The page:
In India, Sri Lanka and Aceh, Oxfam's livelihood program provided equipment, cash grants and loans to help start small enterprises such as tailoring, carpentry, boat repair, fishing, rearing goats and brick production. Basic farming equipment, seeds, livestock and training were also provided. Through partner agencies, self-help groups were assisted with small grants or revolving loans for income generation purposes.
Mariyamma is a young mother from Kerala in India. Her family's home, fishing boat, nets, household possessions, clothing and gardens were swept away. After the tsunami, Mariyamma's family moved into a temporary camp and received 1,000 rupees (AUD $29), a sari, 30kg rice and cooked food from the government over a six-week period.
Working though its local partner, Mariyamma was helped to become part of a livelihood group, which dries fish and then sells them for income. This built upon her previous involvement in an Oxfam savings program, which helped women to achieve economic independence and have a larger voice in district planning processes.
The tsunami has provided communities, governments and aid agencies with the opportunity to 'build back better'. That is, not just restoring very poor communities to pre-tsunami reality, but helping them to overcome some of the main causes of poverty. It is in this spirit that agencies are working with communities to restart livelihoods, re-build villages, homes and community infrastructure and make sure that their voices are heard in government planning processes.
Accountability to Australians who donated and to those affected The main feature of Australia's tsunami response was the exceptional generosity of Australians from all walks of life, many of who had never contributed to an aid NGO before. They donated over $345 million to the ACFID member agencies included in this report.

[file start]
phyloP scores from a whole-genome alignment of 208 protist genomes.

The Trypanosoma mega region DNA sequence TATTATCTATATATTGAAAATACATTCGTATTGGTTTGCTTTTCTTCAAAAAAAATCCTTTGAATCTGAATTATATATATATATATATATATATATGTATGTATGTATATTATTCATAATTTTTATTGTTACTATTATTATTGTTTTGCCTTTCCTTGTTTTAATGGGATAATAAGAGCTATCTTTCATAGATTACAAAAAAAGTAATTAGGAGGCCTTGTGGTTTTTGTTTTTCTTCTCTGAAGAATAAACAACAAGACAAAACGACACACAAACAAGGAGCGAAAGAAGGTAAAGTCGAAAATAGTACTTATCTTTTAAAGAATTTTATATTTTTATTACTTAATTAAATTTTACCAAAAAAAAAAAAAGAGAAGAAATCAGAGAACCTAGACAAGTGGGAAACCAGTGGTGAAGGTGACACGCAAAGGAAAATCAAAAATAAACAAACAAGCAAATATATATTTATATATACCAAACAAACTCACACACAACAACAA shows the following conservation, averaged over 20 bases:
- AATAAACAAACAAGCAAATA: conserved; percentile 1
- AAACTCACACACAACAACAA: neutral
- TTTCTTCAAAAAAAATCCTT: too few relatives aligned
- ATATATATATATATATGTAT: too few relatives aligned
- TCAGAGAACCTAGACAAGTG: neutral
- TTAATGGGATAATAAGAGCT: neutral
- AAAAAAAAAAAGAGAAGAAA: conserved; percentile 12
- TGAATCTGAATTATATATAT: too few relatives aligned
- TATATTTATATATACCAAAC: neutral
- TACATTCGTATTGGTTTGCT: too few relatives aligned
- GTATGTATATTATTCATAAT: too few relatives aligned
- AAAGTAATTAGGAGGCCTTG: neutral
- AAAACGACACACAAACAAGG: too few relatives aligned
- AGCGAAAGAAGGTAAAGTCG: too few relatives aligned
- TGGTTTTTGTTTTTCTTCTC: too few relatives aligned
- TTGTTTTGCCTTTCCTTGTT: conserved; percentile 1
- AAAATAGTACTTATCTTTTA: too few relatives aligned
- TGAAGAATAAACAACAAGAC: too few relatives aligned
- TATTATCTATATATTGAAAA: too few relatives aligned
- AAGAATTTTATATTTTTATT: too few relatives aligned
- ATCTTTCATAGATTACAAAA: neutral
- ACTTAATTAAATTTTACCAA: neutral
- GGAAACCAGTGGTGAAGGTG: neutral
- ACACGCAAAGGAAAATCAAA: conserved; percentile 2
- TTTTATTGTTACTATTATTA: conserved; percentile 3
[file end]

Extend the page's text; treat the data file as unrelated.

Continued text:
A second feature of the response was the strong and consistent commitment by ACFID and its member agencies to accountability and transparency. This is evident in four ways:
- Each agency presents annual public reports, including financial statements which are audited independently;
- Each meets the annual audit requirements of the national industry Code of Conduct;
- Each has provided regular tsunami response updates to its donors; and
- Each has continued to participate in the industry's first collective public reporting process, of which this report is the fourth installment.
By way of international comparison, Australian NGOs have been substantially ahead of any other OECD country in presenting so much information about their actions and finances to the public. Donors have expressed a high level of satisfaction about the information they have received.
"Bottom-up" accountability has been just as important to ACFID member agencies. They have continued to work on the basis that it is only possible to help restore community selfreliance and confidence by genuinely listening to what those communities say at every stage of the reconstruction process.
The year ahead
The second year of reconstruction will continue at a steady pace, as many communities are able to take a stronger hand in the process. As the individual agency reports in this document demonstrate, Australian agencies will continue to be involved in a wide range of reconstruction and rehabilitation programs alongside their local partners. The restoration of livelihoods, vocational training, health, nutrition and education services, access to clean water and sanitation will be major areas for ongoing work.